Britain to unveil banking reform blueprint

July 7, 2009

    By Christina Fincher and Huw Jones
   LONDON, July 8 (Reuters) – Britain is to set out its blueprint for beefing up financial regulation later on Wednesday in a bid to prevent a re-run of the crisis that forced it to bail out banks with billions of pounds of taxpayers’ money.
   The revamp is almost certain to include heavier capital and liquidity requirements, putting pressure on banks’ profit margins, as well as tighter scrutiny over remuneration. Critics say heavy requirements will make it harder for banks to lend to companies and help the economy revive.
   It is not expected to radically overhaul the tripartite supervisory system that failed to spot the risky behaviour two years ago that led to a near-collapse in the financial system.
   The government’s proposals follow recommendations made by Financial Services Authority Chairman Adair Turner in his report on the crisis in March.  Following is a discussion of the plan’s likely shape and prospects:

   — There will be attempts to improve how the tripartite supervisory system, made up of the Bank of England, the Treasury and the FSA, works and takes decisions in a crisis. The government has said it will give more powers to the BoE and to the FSA.
   — Riskier activities at banks will be ringfenced with higher capital charges as part of efforts to keep people’s deposits safe and avoid more government bailouts.
   — No mandatory carve up of different types of banking activities are expected.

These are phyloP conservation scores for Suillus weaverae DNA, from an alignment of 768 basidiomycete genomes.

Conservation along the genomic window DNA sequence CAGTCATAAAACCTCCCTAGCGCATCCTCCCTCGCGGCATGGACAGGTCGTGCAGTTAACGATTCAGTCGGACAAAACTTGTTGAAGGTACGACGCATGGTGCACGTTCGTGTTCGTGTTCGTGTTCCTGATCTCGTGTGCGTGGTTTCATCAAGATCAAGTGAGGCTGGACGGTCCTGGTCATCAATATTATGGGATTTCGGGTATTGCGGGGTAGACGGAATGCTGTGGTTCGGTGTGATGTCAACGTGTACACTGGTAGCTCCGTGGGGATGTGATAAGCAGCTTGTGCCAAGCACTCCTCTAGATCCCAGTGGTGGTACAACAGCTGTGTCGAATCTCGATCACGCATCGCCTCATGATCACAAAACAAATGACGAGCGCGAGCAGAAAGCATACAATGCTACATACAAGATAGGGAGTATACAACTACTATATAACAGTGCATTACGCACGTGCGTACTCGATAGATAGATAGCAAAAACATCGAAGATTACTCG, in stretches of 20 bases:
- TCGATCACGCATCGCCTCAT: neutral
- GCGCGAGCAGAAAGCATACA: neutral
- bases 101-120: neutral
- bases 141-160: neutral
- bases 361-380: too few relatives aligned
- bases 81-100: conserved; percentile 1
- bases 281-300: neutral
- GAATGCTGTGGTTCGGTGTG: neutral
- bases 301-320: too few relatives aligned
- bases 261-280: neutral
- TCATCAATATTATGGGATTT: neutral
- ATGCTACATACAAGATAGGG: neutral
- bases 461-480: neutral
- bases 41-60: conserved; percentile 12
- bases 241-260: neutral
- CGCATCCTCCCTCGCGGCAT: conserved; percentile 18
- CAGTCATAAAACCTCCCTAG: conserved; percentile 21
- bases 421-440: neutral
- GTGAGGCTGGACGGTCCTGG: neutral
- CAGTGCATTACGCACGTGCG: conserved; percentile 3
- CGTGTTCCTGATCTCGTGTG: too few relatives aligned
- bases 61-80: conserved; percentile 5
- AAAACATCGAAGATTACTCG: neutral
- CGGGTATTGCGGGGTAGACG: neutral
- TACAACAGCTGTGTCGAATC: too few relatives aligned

— The government is likely to endorse plans for banks to build up capital buffers in the good times to provide a cushion when things get rough.
   — There could be higher trading book capital requirements.
   The Turner review recommended banks hold a minimum core tier one capital ratio of 7 percent, well above the current global guidelines of 4 percent. Tier 1 capital is already around 8 to 12 percent at many banks as they opt to be ultra cautious.
   The FSA is already planning an overhaul of liquidity buffers which will force banks in Britain from October to hold a higher proportion of highly-liquid assets, such as government bonds.
   The government will say changes in corporate governance at banks are crucial, but will await the outcome of the Walker review into this issue this year.
   No. Parts of the Treasury paper are simply aimed at launching a debate rather than immediate policy action but some actions could be implemented quickly under existing UK law.
   Britain will have to keep an eye on developments elsewhere to avoid its banks being at a disadvantage. The EU is adopting laws to increase bank capital levels but they won’t take effect for another year or more.
   Global regulators are also working on liquidity and trading book issues that will directly affect Britain.
   Even specific proposals that are implemented in Britain early could be ditched. The opposition Conservative Party — widely tipped to win an election due within a year — wants to give the Bank of England the lead say in banking supervision.

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